2. Books that are returned with sand trapped in their jackets. From a technical point of view, this is bad because the sand will damage the book’s cover. From a morale point of view, this is bad because the book got to go to the beach but we didn’t. This is especially depressing during the winter months.
 
3. The places that people leave things. One of my clerks once found a Naruto DVD in the second floor men’s toilet. Not just in the bathroom, mind you, but actually in the toilet. I think he should have earned hazardous duty pay for rescuing it (don’t worry, we threw out that one and ordered a replacement copy). 
 
No DVDs have been found in this particular toilet. But don't be getting any ideas.

No DVDs have been found in this particular toilet so far. Please don't get any ideas.

4. The things you use as scratch paper. I have a note from a customer written on the back of an opera ticket stub. No big deal, you say. But this particular ticket stub was entirely in Italian. Librarians don’t get to go to Italy very often, you know. Maybe if we presented it to the management as an outreach program?

5. Mysterious stains. More specifically, the coffee stain that we found on our new carpet the morning after it was installed. So from here on out, you’ll have to keep all of your Crazy Mocha treats down on the First Floor. We may lighten up a bit eventually, but that won’t be for another ten years or so.

6. When you say scary things on the phone. Today a customer told me that he was driving on (major highway) at (illegal speed) while talking to me, so he couldn’t get his library card out to tell me his number.  Please, call us later. The library has all sorts of nifty things to be sure, but it’s not worth risking your life.
 
That’s quite a list of downers, isn’t it? So how do you cheer up a depressed librarian? It’s really pretty simple: take care of your materials, return them on time, don’t put things in the toilet, and visit us often. We’d love to see you.
 
Or you could just take us to Italy….
 
-Amy
 

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No Shushing in this Library

Back in the ancient days of yore, libraries around the world were known as shushing zones.  That meant no talking above a whisper, no humming and certainly no music.  Perhaps my factitious tale of library history is slightly exaggerated, but it certainly can’t be argued that times have definitely changed.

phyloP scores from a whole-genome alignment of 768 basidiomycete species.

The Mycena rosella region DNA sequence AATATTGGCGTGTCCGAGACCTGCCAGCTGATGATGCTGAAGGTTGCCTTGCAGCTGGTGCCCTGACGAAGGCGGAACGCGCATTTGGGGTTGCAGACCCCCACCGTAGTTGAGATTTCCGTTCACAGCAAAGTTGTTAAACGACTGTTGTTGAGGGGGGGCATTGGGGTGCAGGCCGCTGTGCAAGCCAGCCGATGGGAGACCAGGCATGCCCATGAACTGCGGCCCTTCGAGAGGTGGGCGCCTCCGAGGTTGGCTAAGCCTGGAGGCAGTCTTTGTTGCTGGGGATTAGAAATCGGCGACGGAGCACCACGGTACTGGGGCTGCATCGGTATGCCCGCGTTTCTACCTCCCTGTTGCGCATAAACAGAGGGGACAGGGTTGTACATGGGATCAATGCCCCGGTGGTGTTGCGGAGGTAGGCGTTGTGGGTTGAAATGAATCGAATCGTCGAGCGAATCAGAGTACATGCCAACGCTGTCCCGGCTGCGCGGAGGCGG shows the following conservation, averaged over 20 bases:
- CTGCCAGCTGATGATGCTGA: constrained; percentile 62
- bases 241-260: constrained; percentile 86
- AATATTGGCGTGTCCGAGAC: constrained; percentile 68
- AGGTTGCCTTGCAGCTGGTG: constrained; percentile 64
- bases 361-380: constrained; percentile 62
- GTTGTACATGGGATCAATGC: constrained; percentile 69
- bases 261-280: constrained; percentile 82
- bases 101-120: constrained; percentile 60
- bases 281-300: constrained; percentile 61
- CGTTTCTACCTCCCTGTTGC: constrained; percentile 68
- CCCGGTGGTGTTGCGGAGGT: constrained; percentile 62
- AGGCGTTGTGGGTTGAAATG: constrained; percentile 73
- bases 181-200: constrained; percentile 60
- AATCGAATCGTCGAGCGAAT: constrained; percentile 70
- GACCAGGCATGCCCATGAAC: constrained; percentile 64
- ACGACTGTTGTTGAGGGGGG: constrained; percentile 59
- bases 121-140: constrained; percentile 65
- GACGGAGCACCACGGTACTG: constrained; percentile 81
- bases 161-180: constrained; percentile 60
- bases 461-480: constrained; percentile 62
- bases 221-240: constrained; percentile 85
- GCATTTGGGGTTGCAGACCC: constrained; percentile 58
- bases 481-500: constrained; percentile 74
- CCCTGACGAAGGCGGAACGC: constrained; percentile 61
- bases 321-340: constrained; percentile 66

As part of Celebrate the Arts Sundays, the First Floor hosts the Sunday Afternoon Music Series the second Sunday of the month from 2:00 – 3:00 pm.  Despite its formal name, the series welcomes an array of performers that are just as diverse as the tastes of our patrons.  From chamber music to roots revival, there is something for everyone.  Performances usually take place in the Quiet Reading Room and warm weather even invites the opportunity for outdoor performances. 

This Sunday, the series features classical guitarist Chris Anderson.  Anderson describes his approach as balancing “pieces at the core of the classical guitar’s repertoire with others that are rarely heard.” 

Sunday Afternoon Music Summer Series

Circuits of Steel
Sunday, May 11, 2008
2:00 PM – 3:00 PM
Rick Gribenas, Margaret Cox, Steve Boyle and tENTATIVELY, a cONVENIENCE are four artists representing the Circuits of Steel compilation series, which showcases Pittsburgh’s electronic/experimental music scene. Expect sounds far beyond conventional boundaries.
 
Resonance
July 13th, 2008
Resonance is a world fusion ensemble made up of five musicians: three percussionists, guitar and bass.  They use the distinct sound of the steel drum to draw audiences into their compelling mix of Caribbean jazz and global fusion music.

Jennie Snyder
August 10th, 2008
Jennie Snyder, a rural Pennsylvania native, performs her mountain-flavored roots originals in the vein of Gillian Welch, Buddie and Julie Miller, and Hazel Dickens.  She is currently at work on her first solo record.